Karin of ValhallaBrooklyn started her business with the goal of large wholesale orders to shops throughout the United States and Europe. Once setting up shop on Etsy, she soon discovered she could make wholesale orders and retail orders together in order to support herself. With a new baby on the way, she made the decision to stay small and handmade rather than outsourcing her designs to larger companies. She now finds herself supporting her entire family through the endeavor and sure works the hours to prove it! Keep reading to find out what goes on in Karin’s 80+ hour work week!
When you first started selling on Etsy, did you have dreams or goals of eventually quitting your day job?
Yes, I was in the process of doing just that, but it was for doing wholesale to stores here in the U.S. and in Europe.
What was the deciding factor resulting in pursuing Etsy as your full time job?
I made pretty good sales right away, and decided that I’d rather have this little one-of-a-kind thing rather than starting a big wholesale business and having the bags produced somewhere else.
Did you do anything to prepare ahead of time?
I did do all the practical stuff with business license and setting up the monthly sales and taxes on a sheet; I do all the paperwork myself, too. It’s just me here, and occasionally my husband helps out. I used to make dresses, coats, and also children’s clothing, so I might try those ideas out again if time ever allows for it!
What are the most effective ways you have promoted and marketed your Etsy business? What’s your best marketing tip?
Word of mouth, and giving my cards to anyone who asks. I know people who make postcard size flyers with pictures and info on front and back and leave these at local coffee houses and hang outs.
When I lived in Brooklyn, that seemed to be a very successful way for many artists to get their stuff out there. You can also advertise for open studios, etc. I stay away from this as I work from my private home.
Get yourself a nice webpage, do mailing lists, blogs, etc.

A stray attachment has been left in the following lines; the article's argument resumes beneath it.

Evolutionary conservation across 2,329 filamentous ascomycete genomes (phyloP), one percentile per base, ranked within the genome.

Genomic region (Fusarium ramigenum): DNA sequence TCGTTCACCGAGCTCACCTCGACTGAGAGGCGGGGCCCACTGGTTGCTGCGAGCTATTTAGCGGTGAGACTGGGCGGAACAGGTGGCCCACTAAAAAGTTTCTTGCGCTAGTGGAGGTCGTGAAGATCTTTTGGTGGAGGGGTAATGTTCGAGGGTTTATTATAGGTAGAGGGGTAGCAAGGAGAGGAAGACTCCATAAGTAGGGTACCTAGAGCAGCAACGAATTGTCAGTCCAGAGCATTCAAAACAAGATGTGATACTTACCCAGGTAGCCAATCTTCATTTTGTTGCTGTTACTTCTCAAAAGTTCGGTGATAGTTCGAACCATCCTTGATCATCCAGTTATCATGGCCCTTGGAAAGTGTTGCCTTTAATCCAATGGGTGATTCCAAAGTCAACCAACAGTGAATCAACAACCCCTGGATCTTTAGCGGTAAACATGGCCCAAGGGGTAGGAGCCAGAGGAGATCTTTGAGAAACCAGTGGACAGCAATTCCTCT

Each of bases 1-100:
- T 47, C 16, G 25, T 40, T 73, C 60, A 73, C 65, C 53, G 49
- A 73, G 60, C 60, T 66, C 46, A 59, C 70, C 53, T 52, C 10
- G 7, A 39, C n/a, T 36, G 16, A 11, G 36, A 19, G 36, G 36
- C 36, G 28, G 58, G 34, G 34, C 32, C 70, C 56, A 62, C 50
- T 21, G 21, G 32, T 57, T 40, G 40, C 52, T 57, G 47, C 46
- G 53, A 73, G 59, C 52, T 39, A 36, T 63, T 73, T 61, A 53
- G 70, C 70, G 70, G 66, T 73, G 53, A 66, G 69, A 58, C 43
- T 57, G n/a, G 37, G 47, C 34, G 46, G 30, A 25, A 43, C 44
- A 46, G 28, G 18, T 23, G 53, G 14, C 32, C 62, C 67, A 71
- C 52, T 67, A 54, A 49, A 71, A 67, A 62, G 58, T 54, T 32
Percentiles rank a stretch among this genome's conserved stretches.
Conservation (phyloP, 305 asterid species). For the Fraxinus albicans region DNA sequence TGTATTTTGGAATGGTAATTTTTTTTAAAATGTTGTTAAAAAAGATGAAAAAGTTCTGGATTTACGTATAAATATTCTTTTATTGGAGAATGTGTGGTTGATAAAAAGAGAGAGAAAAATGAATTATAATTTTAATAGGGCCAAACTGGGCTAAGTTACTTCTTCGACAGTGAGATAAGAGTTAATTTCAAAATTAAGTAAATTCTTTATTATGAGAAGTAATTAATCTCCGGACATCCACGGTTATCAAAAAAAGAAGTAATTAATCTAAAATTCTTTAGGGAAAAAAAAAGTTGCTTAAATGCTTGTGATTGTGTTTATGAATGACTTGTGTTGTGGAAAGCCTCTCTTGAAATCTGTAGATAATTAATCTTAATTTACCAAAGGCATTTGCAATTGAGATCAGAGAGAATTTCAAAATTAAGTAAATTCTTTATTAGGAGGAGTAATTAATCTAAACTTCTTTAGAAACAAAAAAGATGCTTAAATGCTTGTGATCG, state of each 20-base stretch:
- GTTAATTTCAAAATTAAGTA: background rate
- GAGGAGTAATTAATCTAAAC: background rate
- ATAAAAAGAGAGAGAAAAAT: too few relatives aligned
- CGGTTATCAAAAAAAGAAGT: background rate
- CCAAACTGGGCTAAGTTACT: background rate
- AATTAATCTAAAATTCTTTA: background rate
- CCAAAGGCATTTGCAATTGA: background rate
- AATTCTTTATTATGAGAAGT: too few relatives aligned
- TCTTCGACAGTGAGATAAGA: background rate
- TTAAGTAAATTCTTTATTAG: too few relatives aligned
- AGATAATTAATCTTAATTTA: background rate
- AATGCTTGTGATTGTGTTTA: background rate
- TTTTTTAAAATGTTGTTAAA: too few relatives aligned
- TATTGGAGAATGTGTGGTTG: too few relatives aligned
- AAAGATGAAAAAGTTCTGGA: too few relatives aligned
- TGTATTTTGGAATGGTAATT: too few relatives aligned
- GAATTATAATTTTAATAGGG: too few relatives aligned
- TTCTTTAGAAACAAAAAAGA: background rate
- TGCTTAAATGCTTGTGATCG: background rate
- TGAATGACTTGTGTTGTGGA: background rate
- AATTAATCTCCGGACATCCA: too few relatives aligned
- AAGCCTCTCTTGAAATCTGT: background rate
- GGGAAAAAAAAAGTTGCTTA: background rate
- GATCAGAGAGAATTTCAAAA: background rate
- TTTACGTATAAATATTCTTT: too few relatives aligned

Would you walk us through what a typical workday might entail?
I do different steps on different days.
- Sometimes I’ll cut out bags and linings three days in a row, and then the next couple of days it’s all sewing. I do most work in the morning and then again in the afternoon.
- I have zippers on long rolls, so I often get my husband to help cut and fix the ends on these.
- I work every day. I try not to, but it always ends up that way, unless we are away.
- I have my studio in our house so it’s really hard to “ignore” the fact that’s it’s there and that there’s always stuff to be done.
- At the beginning of each month I take a whole day for paperwork and deal with numbers from the previous month.
What do you enjoy most about not having a day job? Is there anything you miss?
No boss! Vacation and days off whenever you please, I get to sleep in if I like, and no one tells me what to do. I wouldn’t change it for the world and I don’t know If I could ever go back to a 9-5 job. I’m pregnant right now and the first 3 months it was VERY hard to get myself in motion in the morning. I remember thinking: “How would I have dealt with a regular job? I would have fallen asleep all the time and been highly unproductive.”
I do miss the social aspect of a regular job: this is pretty lonely, and I’m here all day by myself. I also miss weekends being weekends: you’re off and don’t have to worry about anything work related. When we go on vacation I still think about the shop everyday; after all, I’m the seamstress, designer, accountant, customer service, shipping and packaging guy, leather hide shopper, cleaning lady, etc. I don’t lie when I say I work 80 hours a week most weeks.
If you could go back in time, what advice would you give yourself, knowing what you know now?
I sometimes wish I’d done this with a couple of other people. I see that some Etsy stores are 2-3 people owning a shop together where they split the work. It’s pretty overwhelming doing this alone; I get a lot of requests for custom work and often have to say no. There’s just not enough time if I have to live a normal life on the side. Also, get a studio away from your home, unless you have incredible self-discipline and “close the shop” at 5 pm every day. I never get to do that: I often sew till way after midnight.
What goals do you wish to accomplish in the coming year?
In these difficult financial times I’ll be happy even if sales go down just a little. I also have other projects up my sleeve in the creative genre which I will jump to if next year should be disastrous!
Thanks to Karin for sharing her story and business with us! Check out the related items below to see some of her work.
You can find some of our previous Quit Your Day Job posts here.